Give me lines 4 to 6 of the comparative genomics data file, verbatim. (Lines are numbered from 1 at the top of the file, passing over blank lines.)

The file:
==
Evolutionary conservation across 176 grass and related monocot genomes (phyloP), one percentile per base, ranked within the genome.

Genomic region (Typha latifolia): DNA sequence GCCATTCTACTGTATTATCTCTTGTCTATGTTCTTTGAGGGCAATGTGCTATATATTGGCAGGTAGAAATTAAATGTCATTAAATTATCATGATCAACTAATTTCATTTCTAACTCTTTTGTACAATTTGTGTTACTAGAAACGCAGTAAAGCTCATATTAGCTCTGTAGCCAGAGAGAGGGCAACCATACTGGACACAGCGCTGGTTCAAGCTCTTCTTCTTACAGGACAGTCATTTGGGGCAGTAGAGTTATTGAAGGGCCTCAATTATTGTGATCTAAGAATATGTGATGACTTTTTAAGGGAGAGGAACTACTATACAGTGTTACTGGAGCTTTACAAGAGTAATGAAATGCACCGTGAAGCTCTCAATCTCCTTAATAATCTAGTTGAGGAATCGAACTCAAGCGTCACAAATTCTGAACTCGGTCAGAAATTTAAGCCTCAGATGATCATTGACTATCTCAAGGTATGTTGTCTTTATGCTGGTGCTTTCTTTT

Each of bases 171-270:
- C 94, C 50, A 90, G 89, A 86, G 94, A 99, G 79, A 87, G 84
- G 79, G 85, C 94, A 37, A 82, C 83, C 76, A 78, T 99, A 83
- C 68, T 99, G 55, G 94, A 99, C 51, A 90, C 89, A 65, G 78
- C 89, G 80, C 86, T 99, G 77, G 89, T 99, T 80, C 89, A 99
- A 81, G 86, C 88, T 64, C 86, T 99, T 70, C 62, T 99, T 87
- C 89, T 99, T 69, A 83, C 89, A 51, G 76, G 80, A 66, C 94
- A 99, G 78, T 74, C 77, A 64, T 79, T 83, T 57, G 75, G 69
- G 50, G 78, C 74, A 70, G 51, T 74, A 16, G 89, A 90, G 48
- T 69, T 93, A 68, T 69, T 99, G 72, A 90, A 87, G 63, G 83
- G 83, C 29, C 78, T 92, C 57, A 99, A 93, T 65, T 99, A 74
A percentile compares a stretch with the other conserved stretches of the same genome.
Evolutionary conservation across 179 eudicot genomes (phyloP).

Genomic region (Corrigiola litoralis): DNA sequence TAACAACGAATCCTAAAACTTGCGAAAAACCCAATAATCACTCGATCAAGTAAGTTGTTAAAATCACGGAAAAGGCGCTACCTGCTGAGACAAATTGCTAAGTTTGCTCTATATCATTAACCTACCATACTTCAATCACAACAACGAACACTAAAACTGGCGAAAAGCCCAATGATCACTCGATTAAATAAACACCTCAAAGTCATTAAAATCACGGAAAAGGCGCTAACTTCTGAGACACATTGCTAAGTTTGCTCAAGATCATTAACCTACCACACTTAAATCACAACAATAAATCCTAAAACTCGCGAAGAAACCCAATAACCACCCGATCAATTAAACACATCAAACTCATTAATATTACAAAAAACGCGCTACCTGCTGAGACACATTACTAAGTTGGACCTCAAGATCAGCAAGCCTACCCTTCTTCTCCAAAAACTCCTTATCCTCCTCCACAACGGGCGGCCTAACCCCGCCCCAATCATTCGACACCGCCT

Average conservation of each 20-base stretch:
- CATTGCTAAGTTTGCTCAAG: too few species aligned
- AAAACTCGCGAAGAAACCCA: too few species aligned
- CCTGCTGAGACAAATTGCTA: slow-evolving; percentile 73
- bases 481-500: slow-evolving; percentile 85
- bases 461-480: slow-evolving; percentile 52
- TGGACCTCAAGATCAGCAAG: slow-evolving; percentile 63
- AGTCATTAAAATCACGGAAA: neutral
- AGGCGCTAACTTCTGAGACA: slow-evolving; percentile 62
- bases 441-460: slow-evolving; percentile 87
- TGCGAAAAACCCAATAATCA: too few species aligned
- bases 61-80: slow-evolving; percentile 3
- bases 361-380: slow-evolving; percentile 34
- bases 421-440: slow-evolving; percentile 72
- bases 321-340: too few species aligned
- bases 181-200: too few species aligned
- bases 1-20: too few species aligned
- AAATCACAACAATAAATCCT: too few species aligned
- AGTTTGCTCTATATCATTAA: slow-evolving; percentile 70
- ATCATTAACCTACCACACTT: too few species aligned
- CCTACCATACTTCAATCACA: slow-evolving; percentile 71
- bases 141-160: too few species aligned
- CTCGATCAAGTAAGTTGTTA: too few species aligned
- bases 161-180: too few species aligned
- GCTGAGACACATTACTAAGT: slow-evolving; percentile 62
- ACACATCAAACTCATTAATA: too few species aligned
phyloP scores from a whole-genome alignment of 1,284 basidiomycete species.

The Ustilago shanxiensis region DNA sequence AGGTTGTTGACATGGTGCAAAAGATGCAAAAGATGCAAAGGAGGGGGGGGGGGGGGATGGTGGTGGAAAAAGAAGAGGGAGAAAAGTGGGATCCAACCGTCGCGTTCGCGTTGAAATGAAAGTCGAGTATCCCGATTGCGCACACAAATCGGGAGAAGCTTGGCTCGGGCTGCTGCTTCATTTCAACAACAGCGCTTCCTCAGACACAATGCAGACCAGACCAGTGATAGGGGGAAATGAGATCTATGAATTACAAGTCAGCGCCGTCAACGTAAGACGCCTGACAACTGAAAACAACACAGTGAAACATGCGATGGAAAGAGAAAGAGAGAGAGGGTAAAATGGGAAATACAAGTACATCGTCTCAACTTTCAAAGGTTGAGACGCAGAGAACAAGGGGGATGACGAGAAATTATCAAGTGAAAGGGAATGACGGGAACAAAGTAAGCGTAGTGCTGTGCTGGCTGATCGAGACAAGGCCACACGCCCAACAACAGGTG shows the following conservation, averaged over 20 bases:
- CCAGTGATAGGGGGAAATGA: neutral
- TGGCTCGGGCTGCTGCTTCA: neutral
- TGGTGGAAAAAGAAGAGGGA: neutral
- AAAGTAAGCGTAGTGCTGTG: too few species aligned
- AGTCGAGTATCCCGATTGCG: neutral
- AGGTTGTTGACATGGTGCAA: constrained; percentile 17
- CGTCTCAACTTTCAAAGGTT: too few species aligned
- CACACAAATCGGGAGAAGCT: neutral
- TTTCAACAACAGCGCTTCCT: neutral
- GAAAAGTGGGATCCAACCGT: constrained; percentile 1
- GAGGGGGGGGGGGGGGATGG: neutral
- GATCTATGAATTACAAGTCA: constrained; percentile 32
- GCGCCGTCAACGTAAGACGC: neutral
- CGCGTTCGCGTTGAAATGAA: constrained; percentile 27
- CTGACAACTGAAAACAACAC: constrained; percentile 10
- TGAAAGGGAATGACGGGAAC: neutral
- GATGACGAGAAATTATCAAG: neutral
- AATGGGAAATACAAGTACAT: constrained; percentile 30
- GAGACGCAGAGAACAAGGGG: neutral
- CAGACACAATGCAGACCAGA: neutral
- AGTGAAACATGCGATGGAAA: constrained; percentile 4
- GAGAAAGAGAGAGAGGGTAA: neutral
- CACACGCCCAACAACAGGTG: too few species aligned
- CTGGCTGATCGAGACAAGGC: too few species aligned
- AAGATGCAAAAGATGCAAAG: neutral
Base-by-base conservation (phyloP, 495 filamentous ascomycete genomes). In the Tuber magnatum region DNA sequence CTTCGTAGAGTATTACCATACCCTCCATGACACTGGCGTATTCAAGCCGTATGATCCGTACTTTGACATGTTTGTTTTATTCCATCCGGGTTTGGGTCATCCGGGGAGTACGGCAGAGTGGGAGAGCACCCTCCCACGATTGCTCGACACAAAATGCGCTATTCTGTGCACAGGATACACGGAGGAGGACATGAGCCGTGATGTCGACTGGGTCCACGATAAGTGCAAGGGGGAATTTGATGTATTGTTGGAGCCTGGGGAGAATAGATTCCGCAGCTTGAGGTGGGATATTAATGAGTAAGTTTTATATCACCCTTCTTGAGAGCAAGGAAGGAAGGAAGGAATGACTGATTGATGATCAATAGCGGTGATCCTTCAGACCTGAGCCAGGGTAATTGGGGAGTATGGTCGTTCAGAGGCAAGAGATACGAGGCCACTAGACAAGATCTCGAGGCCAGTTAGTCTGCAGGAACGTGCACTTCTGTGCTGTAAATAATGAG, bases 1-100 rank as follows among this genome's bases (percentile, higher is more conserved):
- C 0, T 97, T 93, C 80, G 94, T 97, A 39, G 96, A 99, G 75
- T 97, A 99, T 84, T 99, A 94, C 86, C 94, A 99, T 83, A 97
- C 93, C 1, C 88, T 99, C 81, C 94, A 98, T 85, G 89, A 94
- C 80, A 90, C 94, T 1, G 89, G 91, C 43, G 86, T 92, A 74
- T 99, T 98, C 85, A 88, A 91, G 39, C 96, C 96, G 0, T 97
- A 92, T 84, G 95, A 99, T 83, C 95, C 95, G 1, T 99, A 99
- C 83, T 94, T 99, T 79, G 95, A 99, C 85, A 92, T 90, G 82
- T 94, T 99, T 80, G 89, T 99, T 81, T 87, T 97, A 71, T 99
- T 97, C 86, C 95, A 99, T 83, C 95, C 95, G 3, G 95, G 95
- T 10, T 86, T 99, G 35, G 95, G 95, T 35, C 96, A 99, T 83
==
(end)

- C 94, C 50, A 90, G 89, A 86, G 94, A 99, G 79, A 87, G 84
- G 79, G 85, C 94, A 37, A 82, C 83, C 76, A 78, T 99, A 83
- C 68, T 99, G 55, G 94, A 99, C 51, A 90, C 89, A 65, G 78